Ovarian cancer is a general term used to describe a cancerous (malignant) tumour starting in one or both ovaries. The ovaries are made up of three main kinds of cells – epithelial cells, stromal cells and germ cells. Each of these cells can develop into a different type of tumour. The average age of women when they are diagnosed with ovarian cancer is age 64. It is mainly diagnosed in women over the age of 50; however, there are cases diagnosed in younger women.
Ovarian cancer is the eighth most common cancer in Australia. About 1580 Australian women are diagnosed each year.
There is no early detection test for ovarian cancer, so all women need to be aware of the symptoms. The most commonly reported symptoms for ovarian cancer are:
· Increased abdominal size or persistent abdominal bloating
· Abdominal or pelvic (lower tummy) pain
· Feeling full after eating a small amount
· Needing to urinate often or urgently
It is important to remember all the symptoms mentioned can be caused by other, less serious medical conditions. However, if you are experiencing any of these symptoms, which are persistent and troublesome, you should see your doctor. They will be able to examine you and if necessary, do further tests to find the cause of your problems.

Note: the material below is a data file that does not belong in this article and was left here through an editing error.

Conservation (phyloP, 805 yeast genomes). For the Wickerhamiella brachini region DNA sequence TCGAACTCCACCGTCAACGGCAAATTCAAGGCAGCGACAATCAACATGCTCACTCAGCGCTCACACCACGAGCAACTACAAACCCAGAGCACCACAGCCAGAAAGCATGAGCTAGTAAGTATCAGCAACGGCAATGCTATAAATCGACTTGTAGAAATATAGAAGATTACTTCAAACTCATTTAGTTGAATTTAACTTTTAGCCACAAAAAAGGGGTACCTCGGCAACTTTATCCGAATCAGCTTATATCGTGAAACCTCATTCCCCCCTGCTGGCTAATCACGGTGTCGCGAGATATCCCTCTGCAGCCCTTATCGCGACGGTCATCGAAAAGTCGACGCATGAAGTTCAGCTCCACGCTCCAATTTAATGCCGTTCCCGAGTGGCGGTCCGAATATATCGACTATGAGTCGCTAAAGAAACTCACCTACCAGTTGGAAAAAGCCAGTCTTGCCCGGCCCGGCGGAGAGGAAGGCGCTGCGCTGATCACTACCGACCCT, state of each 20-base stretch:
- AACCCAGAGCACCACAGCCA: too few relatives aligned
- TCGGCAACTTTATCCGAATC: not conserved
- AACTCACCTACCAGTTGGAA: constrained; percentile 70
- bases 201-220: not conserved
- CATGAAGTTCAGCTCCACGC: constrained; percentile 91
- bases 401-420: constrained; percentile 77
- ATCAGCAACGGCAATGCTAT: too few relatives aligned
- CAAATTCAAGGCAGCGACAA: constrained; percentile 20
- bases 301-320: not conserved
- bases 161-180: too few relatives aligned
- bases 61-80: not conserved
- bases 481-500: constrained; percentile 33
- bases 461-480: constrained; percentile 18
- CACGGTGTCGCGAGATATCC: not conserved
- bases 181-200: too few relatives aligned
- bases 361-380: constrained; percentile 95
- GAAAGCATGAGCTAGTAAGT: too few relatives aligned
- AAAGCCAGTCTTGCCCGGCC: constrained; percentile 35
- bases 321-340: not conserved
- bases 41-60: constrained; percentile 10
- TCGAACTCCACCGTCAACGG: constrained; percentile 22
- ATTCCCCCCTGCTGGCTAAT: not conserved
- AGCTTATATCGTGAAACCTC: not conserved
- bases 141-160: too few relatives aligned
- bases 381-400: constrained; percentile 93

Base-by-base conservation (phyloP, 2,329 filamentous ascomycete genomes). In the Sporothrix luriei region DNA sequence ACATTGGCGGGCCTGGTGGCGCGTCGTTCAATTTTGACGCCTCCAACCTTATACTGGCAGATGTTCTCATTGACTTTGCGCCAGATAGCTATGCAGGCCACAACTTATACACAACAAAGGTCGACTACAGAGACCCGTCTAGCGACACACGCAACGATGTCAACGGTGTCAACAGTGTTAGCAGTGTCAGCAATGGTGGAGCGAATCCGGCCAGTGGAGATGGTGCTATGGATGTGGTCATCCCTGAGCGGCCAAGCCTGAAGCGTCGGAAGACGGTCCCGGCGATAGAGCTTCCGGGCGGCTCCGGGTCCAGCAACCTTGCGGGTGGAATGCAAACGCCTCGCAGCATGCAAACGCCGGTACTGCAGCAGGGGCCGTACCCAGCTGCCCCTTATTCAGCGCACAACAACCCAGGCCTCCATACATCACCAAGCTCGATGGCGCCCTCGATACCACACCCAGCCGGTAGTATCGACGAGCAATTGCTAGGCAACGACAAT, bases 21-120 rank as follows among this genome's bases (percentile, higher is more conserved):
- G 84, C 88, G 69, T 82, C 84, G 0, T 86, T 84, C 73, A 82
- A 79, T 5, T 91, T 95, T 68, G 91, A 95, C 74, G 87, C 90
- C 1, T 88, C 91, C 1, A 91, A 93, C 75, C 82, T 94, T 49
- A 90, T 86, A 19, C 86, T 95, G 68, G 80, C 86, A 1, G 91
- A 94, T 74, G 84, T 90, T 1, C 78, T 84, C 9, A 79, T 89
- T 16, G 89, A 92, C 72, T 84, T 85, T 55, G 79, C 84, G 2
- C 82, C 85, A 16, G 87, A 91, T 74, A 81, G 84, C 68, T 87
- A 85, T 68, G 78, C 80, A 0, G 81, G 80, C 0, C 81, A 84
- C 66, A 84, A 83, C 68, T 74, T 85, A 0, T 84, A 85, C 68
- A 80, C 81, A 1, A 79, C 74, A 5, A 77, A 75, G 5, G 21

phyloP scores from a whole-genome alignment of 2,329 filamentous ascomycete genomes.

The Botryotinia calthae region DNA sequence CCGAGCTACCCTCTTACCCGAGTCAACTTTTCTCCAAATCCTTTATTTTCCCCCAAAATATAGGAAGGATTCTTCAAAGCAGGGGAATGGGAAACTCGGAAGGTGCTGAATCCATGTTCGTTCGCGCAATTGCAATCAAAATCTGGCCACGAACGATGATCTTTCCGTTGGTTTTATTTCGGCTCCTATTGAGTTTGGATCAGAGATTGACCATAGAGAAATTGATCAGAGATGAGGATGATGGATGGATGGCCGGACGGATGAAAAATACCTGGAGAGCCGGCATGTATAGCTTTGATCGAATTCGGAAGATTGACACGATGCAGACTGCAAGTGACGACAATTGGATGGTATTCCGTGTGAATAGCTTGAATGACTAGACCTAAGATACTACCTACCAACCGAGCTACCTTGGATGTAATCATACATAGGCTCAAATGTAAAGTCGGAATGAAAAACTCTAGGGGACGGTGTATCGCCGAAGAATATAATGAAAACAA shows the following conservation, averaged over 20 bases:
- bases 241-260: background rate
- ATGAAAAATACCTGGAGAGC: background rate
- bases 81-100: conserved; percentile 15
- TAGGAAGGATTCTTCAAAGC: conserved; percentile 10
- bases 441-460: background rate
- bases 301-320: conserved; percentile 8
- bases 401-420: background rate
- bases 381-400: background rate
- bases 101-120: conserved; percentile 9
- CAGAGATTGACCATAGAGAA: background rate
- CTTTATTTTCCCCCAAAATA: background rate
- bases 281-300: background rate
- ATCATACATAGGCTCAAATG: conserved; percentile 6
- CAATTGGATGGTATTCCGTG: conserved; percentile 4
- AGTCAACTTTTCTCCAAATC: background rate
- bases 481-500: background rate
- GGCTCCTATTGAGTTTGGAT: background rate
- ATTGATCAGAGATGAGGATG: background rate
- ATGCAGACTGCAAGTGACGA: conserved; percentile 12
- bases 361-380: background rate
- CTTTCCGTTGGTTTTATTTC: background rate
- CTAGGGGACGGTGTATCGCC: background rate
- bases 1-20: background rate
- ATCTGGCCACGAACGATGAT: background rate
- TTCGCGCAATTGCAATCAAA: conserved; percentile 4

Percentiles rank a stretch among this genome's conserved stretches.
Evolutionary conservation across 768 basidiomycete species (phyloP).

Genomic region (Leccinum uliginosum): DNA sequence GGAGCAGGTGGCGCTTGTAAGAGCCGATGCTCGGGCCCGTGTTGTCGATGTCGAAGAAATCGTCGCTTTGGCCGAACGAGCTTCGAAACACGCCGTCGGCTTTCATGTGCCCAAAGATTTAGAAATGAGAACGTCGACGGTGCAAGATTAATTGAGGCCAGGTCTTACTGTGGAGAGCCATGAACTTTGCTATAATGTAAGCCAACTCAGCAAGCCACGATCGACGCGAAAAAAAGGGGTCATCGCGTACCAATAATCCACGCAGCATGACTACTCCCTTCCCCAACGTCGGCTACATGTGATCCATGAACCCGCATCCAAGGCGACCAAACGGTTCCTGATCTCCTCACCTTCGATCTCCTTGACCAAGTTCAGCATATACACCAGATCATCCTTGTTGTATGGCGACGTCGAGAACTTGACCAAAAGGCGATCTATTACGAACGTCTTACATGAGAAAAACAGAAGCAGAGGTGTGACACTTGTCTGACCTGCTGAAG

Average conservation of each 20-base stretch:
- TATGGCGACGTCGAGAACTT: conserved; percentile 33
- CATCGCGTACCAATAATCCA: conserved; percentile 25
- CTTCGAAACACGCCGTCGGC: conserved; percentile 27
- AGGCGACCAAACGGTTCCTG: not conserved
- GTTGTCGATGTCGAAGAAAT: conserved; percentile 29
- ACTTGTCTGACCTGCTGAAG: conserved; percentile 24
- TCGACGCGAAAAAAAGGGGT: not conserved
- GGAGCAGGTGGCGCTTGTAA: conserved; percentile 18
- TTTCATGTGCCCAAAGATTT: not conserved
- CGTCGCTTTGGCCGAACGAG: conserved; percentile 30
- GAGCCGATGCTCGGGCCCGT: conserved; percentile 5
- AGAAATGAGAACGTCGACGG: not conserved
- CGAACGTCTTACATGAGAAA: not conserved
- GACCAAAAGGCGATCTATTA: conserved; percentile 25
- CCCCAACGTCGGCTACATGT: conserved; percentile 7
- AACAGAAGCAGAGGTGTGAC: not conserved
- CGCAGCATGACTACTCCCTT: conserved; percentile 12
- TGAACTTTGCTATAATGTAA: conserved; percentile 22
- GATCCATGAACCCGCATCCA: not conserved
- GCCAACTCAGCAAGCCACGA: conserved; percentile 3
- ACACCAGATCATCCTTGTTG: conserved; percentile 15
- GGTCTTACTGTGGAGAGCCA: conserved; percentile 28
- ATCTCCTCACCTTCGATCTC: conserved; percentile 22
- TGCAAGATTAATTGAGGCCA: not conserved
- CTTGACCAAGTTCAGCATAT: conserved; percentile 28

If you are not comfortable with your doctor’s diagnosis or you are still concerned about unexplained persistent symptoms, you should seek a second opinion.
You know your body better than anyone else, so always listen to what your body is saying and trust your instincts.
We don’t know the exact causes of most ovarian cancers. However, we do know there are factors that may increase a woman’s risk of developing ovarian cancer.
Getting older is the biggest risk factor for developing ovarian cancer. Ovarian cancer can happen at any age, but it is usually in women who have been through menopause, with the average age of diagnosis being age 64.
These account for approximately 20% of ovarian cancers. Hereditary factors include:
other factors that may increase the risk of ovarian cancer include:
There are also ways in which you can reduce the risk of developing ovarian cancer:
However, many women having adopted protective measures may still develop ovarian cancer.